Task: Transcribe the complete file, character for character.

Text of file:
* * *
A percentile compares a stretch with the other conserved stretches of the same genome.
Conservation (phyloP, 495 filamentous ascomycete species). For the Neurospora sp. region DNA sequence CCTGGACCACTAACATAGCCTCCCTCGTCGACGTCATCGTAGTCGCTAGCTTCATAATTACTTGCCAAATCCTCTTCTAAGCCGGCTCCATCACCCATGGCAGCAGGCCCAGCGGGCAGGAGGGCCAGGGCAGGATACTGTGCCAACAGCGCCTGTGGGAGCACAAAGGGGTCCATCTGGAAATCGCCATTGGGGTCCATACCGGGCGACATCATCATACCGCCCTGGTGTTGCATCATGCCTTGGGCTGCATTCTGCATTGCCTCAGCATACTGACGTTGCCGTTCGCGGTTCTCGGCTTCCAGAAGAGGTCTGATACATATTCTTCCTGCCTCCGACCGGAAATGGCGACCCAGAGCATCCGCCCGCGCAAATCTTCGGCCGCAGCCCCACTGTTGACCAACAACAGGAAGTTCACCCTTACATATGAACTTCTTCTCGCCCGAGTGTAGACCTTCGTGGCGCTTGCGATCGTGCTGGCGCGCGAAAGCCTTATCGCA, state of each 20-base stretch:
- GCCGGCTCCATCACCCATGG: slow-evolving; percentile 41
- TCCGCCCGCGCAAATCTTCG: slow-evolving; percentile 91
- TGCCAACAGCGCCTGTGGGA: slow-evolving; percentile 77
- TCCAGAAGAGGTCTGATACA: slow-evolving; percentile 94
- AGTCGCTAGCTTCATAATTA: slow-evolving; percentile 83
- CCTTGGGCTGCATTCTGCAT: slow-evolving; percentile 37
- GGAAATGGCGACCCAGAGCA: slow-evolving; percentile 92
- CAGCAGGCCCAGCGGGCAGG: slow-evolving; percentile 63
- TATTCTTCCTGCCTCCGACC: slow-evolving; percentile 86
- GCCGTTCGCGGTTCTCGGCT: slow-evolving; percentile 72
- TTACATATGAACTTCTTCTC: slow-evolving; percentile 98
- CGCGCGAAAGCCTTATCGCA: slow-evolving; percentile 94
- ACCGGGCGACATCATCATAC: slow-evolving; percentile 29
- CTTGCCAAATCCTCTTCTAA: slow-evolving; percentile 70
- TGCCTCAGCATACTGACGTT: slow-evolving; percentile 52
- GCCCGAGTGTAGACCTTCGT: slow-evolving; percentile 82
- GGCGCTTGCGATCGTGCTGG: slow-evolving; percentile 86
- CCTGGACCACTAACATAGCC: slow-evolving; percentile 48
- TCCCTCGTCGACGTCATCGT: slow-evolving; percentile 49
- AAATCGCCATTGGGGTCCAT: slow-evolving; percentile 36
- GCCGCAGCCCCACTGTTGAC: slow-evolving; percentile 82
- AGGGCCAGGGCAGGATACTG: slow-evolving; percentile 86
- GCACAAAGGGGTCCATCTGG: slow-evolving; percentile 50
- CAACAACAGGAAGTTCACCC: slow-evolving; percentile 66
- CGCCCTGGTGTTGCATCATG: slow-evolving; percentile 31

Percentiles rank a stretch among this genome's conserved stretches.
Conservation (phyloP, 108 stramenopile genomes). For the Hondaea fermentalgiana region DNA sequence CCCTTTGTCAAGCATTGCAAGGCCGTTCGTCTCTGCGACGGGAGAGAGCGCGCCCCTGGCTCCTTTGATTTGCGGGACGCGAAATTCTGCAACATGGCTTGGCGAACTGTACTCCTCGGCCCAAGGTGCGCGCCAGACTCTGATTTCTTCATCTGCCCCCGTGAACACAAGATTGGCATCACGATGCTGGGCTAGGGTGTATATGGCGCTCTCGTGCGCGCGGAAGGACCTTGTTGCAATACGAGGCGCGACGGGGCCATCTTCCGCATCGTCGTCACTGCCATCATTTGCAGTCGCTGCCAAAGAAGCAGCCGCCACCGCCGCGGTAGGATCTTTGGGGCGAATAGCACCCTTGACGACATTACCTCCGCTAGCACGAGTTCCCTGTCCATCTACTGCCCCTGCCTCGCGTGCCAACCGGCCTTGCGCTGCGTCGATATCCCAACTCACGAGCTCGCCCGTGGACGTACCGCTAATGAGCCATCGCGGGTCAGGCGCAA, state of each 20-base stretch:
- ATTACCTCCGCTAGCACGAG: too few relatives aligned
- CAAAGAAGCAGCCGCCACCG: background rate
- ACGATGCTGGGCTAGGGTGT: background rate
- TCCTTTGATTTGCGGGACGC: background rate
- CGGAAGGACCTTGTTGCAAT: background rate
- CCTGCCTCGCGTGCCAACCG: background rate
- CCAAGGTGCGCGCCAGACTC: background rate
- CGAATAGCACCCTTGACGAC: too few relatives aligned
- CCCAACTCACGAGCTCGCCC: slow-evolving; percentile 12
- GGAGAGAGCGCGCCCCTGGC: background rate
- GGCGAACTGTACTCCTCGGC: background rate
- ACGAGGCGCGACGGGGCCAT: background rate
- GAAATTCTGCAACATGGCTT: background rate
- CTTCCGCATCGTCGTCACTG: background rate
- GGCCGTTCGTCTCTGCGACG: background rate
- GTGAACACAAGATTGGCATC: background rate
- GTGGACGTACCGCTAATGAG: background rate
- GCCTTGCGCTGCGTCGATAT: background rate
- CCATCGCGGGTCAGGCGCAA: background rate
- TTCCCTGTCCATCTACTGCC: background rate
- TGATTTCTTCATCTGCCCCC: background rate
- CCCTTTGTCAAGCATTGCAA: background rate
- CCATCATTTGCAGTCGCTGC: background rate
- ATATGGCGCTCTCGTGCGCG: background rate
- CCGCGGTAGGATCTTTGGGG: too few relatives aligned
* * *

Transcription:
A percentile compares a stretch with the other conserved stretches of the same genome.
Conservation (phyloP, 495 filamentous ascomycete species). For the Neurospora sp. region DNA sequence CCTGGACCACTAACATAGCCTCCCTCGTCGACGTCATCGTAGTCGCTAGCTTCATAATTACTTGCCAAATCCTCTTCTAAGCCGGCTCCATCACCCATGGCAGCAGGCCCAGCGGGCAGGAGGGCCAGGGCAGGATACTGTGCCAACAGCGCCTGTGGGAGCACAAAGGGGTCCATCTGGAAATCGCCATTGGGGTCCATACCGGGCGACATCATCATACCGCCCTGGTGTTGCATCATGCCTTGGGCTGCATTCTGCATTGCCTCAGCATACTGACGTTGCCGTTCGCGGTTCTCGGCTTCCAGAAGAGGTCTGATACATATTCTTCCTGCCTCCGACCGGAAATGGCGACCCAGAGCATCCGCCCGCGCAAATCTTCGGCCGCAGCCCCACTGTTGACCAACAACAGGAAGTTCACCCTTACATATGAACTTCTTCTCGCCCGAGTGTAGACCTTCGTGGCGCTTGCGATCGTGCTGGCGCGCGAAAGCCTTATCGCA, state of each 20-base stretch:
- GCCGGCTCCATCACCCATGG: slow-evolving; percentile 41
- TCCGCCCGCGCAAATCTTCG: slow-evolving; percentile 91
- TGCCAACAGCGCCTGTGGGA: slow-evolving; percentile 77
- TCCAGAAGAGGTCTGATACA: slow-evolving; percentile 94
- AGTCGCTAGCTTCATAATTA: slow-evolving; percentile 83
- CCTTGGGCTGCATTCTGCAT: slow-evolving; percentile 37
- GGAAATGGCGACCCAGAGCA: slow-evolving; percentile 92
- CAGCAGGCCCAGCGGGCAGG: slow-evolving; percentile 63
- TATTCTTCCTGCCTCCGACC: slow-evolving; percentile 86
- GCCGTTCGCGGTTCTCGGCT: slow-evolving; percentile 72
- TTACATATGAACTTCTTCTC: slow-evolving; percentile 98
- CGCGCGAAAGCCTTATCGCA: slow-evolving; percentile 94
- ACCGGGCGACATCATCATAC: slow-evolving; percentile 29
- CTTGCCAAATCCTCTTCTAA: slow-evolving; percentile 70
- TGCCTCAGCATACTGACGTT: slow-evolving; percentile 52
- GCCCGAGTGTAGACCTTCGT: slow-evolving; percentile 82
- GGCGCTTGCGATCGTGCTGG: slow-evolving; percentile 86
- CCTGGACCACTAACATAGCC: slow-evolving; percentile 48
- TCCCTCGTCGACGTCATCGT: slow-evolving; percentile 49
- AAATCGCCATTGGGGTCCAT: slow-evolving; percentile 36
- GCCGCAGCCCCACTGTTGAC: slow-evolving; percentile 82
- AGGGCCAGGGCAGGATACTG: slow-evolving; percentile 86
- GCACAAAGGGGTCCATCTGG: slow-evolving; percentile 50
- CAACAACAGGAAGTTCACCC: slow-evolving; percentile 66
- CGCCCTGGTGTTGCATCATG: slow-evolving; percentile 31

Percentiles rank a stretch among this genome's conserved stretches.
Conservation (phyloP, 108 stramenopile genomes). For the Hondaea fermentalgiana region DNA sequence CCCTTTGTCAAGCATTGCAAGGCCGTTCGTCTCTGCGACGGGAGAGAGCGCGCCCCTGGCTCCTTTGATTTGCGGGACGCGAAATTCTGCAACATGGCTTGGCGAACTGTACTCCTCGGCCCAAGGTGCGCGCCAGACTCTGATTTCTTCATCTGCCCCCGTGAACACAAGATTGGCATCACGATGCTGGGCTAGGGTGTATATGGCGCTCTCGTGCGCGCGGAAGGACCTTGTTGCAATACGAGGCGCGACGGGGCCATCTTCCGCATCGTCGTCACTGCCATCATTTGCAGTCGCTGCCAAAGAAGCAGCCGCCACCGCCGCGGTAGGATCTTTGGGGCGAATAGCACCCTTGACGACATTACCTCCGCTAGCACGAGTTCCCTGTCCATCTACTGCCCCTGCCTCGCGTGCCAACCGGCCTTGCGCTGCGTCGATATCCCAACTCACGAGCTCGCCCGTGGACGTACCGCTAATGAGCCATCGCGGGTCAGGCGCAA, state of each 20-base stretch:
- ATTACCTCCGCTAGCACGAG: too few relatives aligned
- CAAAGAAGCAGCCGCCACCG: background rate
- ACGATGCTGGGCTAGGGTGT: background rate
- TCCTTTGATTTGCGGGACGC: background rate
- CGGAAGGACCTTGTTGCAAT: background rate
- CCTGCCTCGCGTGCCAACCG: background rate
- CCAAGGTGCGCGCCAGACTC: background rate
- CGAATAGCACCCTTGACGAC: too few relatives aligned
- CCCAACTCACGAGCTCGCCC: slow-evolving; percentile 12
- GGAGAGAGCGCGCCCCTGGC: background rate
- GGCGAACTGTACTCCTCGGC: background rate
- ACGAGGCGCGACGGGGCCAT: background rate
- GAAATTCTGCAACATGGCTT: background rate
- CTTCCGCATCGTCGTCACTG: background rate
- GGCCGTTCGTCTCTGCGACG: background rate
- GTGAACACAAGATTGGCATC: background rate
- GTGGACGTACCGCTAATGAG: background rate
- GCCTTGCGCTGCGTCGATAT: background rate
- CCATCGCGGGTCAGGCGCAA: background rate
- TTCCCTGTCCATCTACTGCC: background rate
- TGATTTCTTCATCTGCCCCC: background rate
- CCCTTTGTCAAGCATTGCAA: background rate
- CCATCATTTGCAGTCGCTGC: background rate
- ATATGGCGCTCTCGTGCGCG: background rate
- CCGCGGTAGGATCTTTGGGG: too few relatives aligned